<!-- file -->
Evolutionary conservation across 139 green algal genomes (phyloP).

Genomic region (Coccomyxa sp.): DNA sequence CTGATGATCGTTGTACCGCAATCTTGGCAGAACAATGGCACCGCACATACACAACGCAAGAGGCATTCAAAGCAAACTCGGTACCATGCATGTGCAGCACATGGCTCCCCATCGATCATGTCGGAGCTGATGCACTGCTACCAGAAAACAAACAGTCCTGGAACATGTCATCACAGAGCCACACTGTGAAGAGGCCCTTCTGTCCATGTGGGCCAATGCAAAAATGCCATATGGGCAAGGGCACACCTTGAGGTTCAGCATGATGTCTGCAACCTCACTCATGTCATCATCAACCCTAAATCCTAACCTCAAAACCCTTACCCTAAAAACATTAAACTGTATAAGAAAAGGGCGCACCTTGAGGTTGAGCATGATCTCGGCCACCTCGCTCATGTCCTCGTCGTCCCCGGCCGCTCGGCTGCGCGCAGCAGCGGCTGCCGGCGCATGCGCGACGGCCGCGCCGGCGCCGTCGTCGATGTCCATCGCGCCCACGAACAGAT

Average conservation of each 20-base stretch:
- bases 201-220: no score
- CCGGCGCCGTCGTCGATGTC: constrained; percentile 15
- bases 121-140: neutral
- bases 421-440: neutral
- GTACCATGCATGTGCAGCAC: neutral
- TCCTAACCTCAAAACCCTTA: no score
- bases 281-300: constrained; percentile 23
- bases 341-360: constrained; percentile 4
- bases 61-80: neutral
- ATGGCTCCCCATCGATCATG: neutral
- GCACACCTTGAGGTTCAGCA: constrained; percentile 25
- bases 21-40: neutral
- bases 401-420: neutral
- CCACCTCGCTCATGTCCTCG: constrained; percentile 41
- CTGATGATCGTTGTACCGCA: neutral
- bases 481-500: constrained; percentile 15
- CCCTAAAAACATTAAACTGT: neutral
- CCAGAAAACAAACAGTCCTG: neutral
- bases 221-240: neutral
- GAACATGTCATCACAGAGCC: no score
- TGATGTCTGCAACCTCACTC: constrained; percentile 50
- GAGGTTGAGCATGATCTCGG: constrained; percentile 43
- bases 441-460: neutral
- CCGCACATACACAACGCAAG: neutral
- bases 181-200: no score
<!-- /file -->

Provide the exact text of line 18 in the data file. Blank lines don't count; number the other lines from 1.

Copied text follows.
- CTGATGATCGTTGTACCGCA: neutral